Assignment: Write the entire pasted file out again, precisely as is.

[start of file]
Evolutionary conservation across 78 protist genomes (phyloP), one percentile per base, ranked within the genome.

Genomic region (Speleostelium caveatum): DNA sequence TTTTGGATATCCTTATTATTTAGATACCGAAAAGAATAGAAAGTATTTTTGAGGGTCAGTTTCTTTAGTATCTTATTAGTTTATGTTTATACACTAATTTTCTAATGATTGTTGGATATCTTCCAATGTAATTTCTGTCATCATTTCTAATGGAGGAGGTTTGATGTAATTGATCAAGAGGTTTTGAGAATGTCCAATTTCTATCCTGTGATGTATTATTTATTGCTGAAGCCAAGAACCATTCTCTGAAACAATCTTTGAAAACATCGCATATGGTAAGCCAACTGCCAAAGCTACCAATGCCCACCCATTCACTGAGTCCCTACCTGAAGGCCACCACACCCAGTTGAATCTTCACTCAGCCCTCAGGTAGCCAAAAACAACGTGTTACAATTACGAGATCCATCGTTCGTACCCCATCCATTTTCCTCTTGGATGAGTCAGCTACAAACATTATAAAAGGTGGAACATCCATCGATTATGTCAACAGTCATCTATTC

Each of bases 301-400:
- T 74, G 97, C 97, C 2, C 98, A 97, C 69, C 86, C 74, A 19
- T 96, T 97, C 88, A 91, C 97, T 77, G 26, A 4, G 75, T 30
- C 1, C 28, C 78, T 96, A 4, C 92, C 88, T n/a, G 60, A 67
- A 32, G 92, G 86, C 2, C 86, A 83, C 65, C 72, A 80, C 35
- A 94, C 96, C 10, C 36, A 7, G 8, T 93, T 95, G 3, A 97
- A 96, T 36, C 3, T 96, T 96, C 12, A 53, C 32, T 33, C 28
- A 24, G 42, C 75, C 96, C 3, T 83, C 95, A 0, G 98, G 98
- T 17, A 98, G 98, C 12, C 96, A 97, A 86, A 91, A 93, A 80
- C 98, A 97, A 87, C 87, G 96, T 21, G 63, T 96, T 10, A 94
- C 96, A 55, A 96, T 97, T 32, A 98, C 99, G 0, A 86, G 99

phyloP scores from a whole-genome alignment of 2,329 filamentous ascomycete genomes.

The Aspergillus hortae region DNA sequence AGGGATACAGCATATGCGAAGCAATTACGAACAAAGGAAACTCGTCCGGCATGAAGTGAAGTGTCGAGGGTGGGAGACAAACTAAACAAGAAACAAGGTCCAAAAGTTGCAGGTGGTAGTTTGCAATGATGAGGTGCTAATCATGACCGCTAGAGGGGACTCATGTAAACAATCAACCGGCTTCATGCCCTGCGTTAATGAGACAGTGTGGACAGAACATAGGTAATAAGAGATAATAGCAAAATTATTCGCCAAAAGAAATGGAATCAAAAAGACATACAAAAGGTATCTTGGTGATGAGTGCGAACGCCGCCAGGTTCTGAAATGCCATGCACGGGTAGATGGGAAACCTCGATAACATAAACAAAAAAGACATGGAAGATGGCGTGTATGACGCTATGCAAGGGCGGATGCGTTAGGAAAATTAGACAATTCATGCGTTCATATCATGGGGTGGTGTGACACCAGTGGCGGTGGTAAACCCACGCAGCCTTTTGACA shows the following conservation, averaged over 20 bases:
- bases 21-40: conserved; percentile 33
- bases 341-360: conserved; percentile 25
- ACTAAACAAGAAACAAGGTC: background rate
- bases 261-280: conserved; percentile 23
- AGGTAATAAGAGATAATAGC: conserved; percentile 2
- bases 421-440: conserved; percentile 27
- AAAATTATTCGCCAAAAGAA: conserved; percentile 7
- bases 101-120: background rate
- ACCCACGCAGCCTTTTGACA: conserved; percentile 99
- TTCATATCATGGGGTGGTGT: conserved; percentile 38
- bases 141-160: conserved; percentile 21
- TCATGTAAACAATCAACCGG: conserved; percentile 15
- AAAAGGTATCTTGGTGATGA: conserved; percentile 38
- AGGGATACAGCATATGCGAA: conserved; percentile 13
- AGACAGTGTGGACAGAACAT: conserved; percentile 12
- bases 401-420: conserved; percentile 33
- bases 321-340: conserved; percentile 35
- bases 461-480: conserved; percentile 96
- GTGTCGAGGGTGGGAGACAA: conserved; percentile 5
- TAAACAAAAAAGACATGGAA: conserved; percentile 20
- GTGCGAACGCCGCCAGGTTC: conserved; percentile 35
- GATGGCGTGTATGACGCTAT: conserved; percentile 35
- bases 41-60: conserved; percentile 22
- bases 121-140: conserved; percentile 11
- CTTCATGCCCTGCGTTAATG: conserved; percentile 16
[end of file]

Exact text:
Evolutionary conservation across 78 protist genomes (phyloP), one percentile per base, ranked within the genome.

Genomic region (Speleostelium caveatum): DNA sequence TTTTGGATATCCTTATTATTTAGATACCGAAAAGAATAGAAAGTATTTTTGAGGGTCAGTTTCTTTAGTATCTTATTAGTTTATGTTTATACACTAATTTTCTAATGATTGTTGGATATCTTCCAATGTAATTTCTGTCATCATTTCTAATGGAGGAGGTTTGATGTAATTGATCAAGAGGTTTTGAGAATGTCCAATTTCTATCCTGTGATGTATTATTTATTGCTGAAGCCAAGAACCATTCTCTGAAACAATCTTTGAAAACATCGCATATGGTAAGCCAACTGCCAAAGCTACCAATGCCCACCCATTCACTGAGTCCCTACCTGAAGGCCACCACACCCAGTTGAATCTTCACTCAGCCCTCAGGTAGCCAAAAACAACGTGTTACAATTACGAGATCCATCGTTCGTACCCCATCCATTTTCCTCTTGGATGAGTCAGCTACAAACATTATAAAAGGTGGAACATCCATCGATTATGTCAACAGTCATCTATTC

Each of bases 301-400:
- T 74, G 97, C 97, C 2, C 98, A 97, C 69, C 86, C 74, A 19
- T 96, T 97, C 88, A 91, C 97, T 77, G 26, A 4, G 75, T 30
- C 1, C 28, C 78, T 96, A 4, C 92, C 88, T n/a, G 60, A 67
- A 32, G 92, G 86, C 2, C 86, A 83, C 65, C 72, A 80, C 35
- A 94, C 96, C 10, C 36, A 7, G 8, T 93, T 95, G 3, A 97
- A 96, T 36, C 3, T 96, T 96, C 12, A 53, C 32, T 33, C 28
- A 24, G 42, C 75, C 96, C 3, T 83, C 95, A 0, G 98, G 98
- T 17, A 98, G 98, C 12, C 96, A 97, A 86, A 91, A 93, A 80
- C 98, A 97, A 87, C 87, G 96, T 21, G 63, T 96, T 10, A 94
- C 96, A 55, A 96, T 97, T 32, A 98, C 99, G 0, A 86, G 99

phyloP scores from a whole-genome alignment of 2,329 filamentous ascomycete genomes.

The Aspergillus hortae region DNA sequence AGGGATACAGCATATGCGAAGCAATTACGAACAAAGGAAACTCGTCCGGCATGAAGTGAAGTGTCGAGGGTGGGAGACAAACTAAACAAGAAACAAGGTCCAAAAGTTGCAGGTGGTAGTTTGCAATGATGAGGTGCTAATCATGACCGCTAGAGGGGACTCATGTAAACAATCAACCGGCTTCATGCCCTGCGTTAATGAGACAGTGTGGACAGAACATAGGTAATAAGAGATAATAGCAAAATTATTCGCCAAAAGAAATGGAATCAAAAAGACATACAAAAGGTATCTTGGTGATGAGTGCGAACGCCGCCAGGTTCTGAAATGCCATGCACGGGTAGATGGGAAACCTCGATAACATAAACAAAAAAGACATGGAAGATGGCGTGTATGACGCTATGCAAGGGCGGATGCGTTAGGAAAATTAGACAATTCATGCGTTCATATCATGGGGTGGTGTGACACCAGTGGCGGTGGTAAACCCACGCAGCCTTTTGACA shows the following conservation, averaged over 20 bases:
- bases 21-40: conserved; percentile 33
- bases 341-360: conserved; percentile 25
- ACTAAACAAGAAACAAGGTC: background rate
- bases 261-280: conserved; percentile 23
- AGGTAATAAGAGATAATAGC: conserved; percentile 2
- bases 421-440: conserved; percentile 27
- AAAATTATTCGCCAAAAGAA: conserved; percentile 7
- bases 101-120: background rate
- ACCCACGCAGCCTTTTGACA: conserved; percentile 99
- TTCATATCATGGGGTGGTGT: conserved; percentile 38
- bases 141-160: conserved; percentile 21
- TCATGTAAACAATCAACCGG: conserved; percentile 15
- AAAAGGTATCTTGGTGATGA: conserved; percentile 38
- AGGGATACAGCATATGCGAA: conserved; percentile 13
- AGACAGTGTGGACAGAACAT: conserved; percentile 12
- bases 401-420: conserved; percentile 33
- bases 321-340: conserved; percentile 35
- bases 461-480: conserved; percentile 96
- GTGTCGAGGGTGGGAGACAA: conserved; percentile 5
- TAAACAAAAAAGACATGGAA: conserved; percentile 20
- GTGCGAACGCCGCCAGGTTC: conserved; percentile 35
- GATGGCGTGTATGACGCTAT: conserved; percentile 35
- bases 41-60: conserved; percentile 22
- bases 121-140: conserved; percentile 11
- CTTCATGCCCTGCGTTAATG: conserved; percentile 16